Magazine article The Sondheim Review

Sondheim 101: Intro to Assassins

Magazine article The Sondheim Review

Sondheim 101: Intro to Assassins

Article excerpt

Stephen Sondheim believes that the personal makings of an assassin - with a sinister, sometimes comical motive, intriguing temperament and a naturally troubled through-line - scream for the pen of a writer and lyricist. Sondheim, who created the 1990 show with John Weidman, admits that not every assassin can have his or her time onstage.

There are just too many of them.

"What we envisioned initially was a kaleidoscopic revue of assassins through the ages, from Brutus through Charlotte Corday via Gavrilo Princip to James Earl Ray," wrote Sondheim in Look, I Made a Hat. "It wasn't long before we realized we had bitten off more assassins than we could chew. The world's history is filled with them, every one a colorful passionate story."

Assassins was Sondheim's second collaboration with librettist Weidman; their first was Pacific Overtures, produced on Broadway in 1976; their third, Road Show, was presented by the Public Theater in 2008 (its earlier incarnation, Bounce, was staged in 2003 in Chicago and Washington, D.C.). Their three musicals feature historical but fictionalized characters and deal with either the loss of the American dream or the impact of American imperialism.

Narrowing their subjects to U.S.-based political murders and the potential, or successful, killers, Sondheim and Weidman found that that number, too, was quite unwieldy. Taking another stab at a character list, they finally found their footing.

Assassins examines nine efforts to kill American presidents. Four such attempts - on Abraham Lincoln (by John Wilkes Booth), James A. Garfield (by Charles Guiteau), William McKinley (by Leon Czolgosz) and John F. Kennedy (by Lee Harvey Oswald) - were, of course, successful. Other presidential targets in the show are Franklin D. Roosevelt (by Giuseppe Zangara), Richard Nixon (by Samuel Byck), Gerald Ford (by both Sara Jane Moore and Lynette "Squeaky" Fromme) and Ronald Reagan (by John Hinckley). The writers omitted others, such as the 1950 failed attack on President Truman by two supporters of Puerto Rican independence; John Schrank, who shot Teddy Roosevelt (who survived); and Richard Lawrence, the man who tried to kill Andrew Jackson, the first known attempt on a president's life.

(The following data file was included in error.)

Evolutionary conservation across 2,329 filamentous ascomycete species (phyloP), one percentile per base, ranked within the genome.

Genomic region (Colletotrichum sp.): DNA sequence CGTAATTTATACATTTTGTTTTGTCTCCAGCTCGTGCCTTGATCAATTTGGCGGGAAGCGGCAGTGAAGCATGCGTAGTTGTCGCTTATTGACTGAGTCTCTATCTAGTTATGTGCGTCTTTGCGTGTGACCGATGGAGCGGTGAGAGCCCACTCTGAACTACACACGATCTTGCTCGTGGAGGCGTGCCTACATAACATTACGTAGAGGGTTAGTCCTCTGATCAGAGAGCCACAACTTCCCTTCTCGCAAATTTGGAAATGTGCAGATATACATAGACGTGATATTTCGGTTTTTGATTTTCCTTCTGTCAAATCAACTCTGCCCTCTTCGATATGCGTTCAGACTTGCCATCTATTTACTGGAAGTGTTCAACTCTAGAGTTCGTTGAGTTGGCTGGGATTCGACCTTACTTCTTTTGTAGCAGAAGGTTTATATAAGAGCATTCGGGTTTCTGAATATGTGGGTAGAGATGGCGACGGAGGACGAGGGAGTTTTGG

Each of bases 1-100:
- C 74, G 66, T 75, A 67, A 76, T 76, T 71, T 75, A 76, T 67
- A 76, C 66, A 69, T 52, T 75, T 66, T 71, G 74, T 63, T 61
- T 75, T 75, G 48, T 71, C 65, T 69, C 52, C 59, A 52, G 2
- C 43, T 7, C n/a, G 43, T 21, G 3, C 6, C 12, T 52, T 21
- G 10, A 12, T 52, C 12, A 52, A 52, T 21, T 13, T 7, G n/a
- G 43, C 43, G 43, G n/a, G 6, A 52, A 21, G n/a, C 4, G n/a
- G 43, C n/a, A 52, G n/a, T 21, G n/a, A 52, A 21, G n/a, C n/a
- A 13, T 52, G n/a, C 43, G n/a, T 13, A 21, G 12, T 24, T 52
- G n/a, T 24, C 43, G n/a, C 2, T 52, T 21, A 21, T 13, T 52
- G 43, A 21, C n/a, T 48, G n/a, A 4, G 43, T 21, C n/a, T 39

Despite Assassins' use of historical material, the musical is not a documentary account, as Sondheim and Weidman mingle fact and fiction, with the action moving back and forth in time, often bringing together characters from different eras. The structure of the show resembles a revue, with mostly brief sketches and episodes, some featuring musical numbers, others containing only dialogue. The wide-ranging score includes "Hail to the Chief," a Sousa march, a cakewalk, a tarantella, a folk song and a country-western ballad - each song designed to illuminate characters or events.

Sondheim was inspired by writer Charles Gilbert Jr. and his play, also titled Assassins. In 1979, while serving on the board of the nowdefunct Musical Theatre Lab, Sondheim read Gilbert's script. The story followed a Vietnam veteran who becomes a presidential assassin. Sondheim recalls that the opening scene of that play took place in a shooting gallery with a sign touting "SHOOT THE PREZ AND WIN A PRIZE."

Before too long, Sondheim was speaking to the original writer, seeking permission to "steal" his idea with the understanding that only the title of the show and the idea of the fairground shooting gallery would be used.

Assassins was first presented by the nonprofit Playwrights Horizons in New York City in December 1990, with direction by Jerry Zaks. In the chronology of Sondheim's career, it falls between Into the Woods (1987) and Passion (1994).

Mixed critical and public response, plus its ill-timed opening during the run-up to the Persian Gulf War in early 1991, limited its run to 73 performances. Frank Rich of The New York Times wrote, "This is not a message that audiences necessarily want to hear at any time, and during the relatively jingoistic time of war in which this production happens to find itself, some may regard such sentiments as incendiary. …

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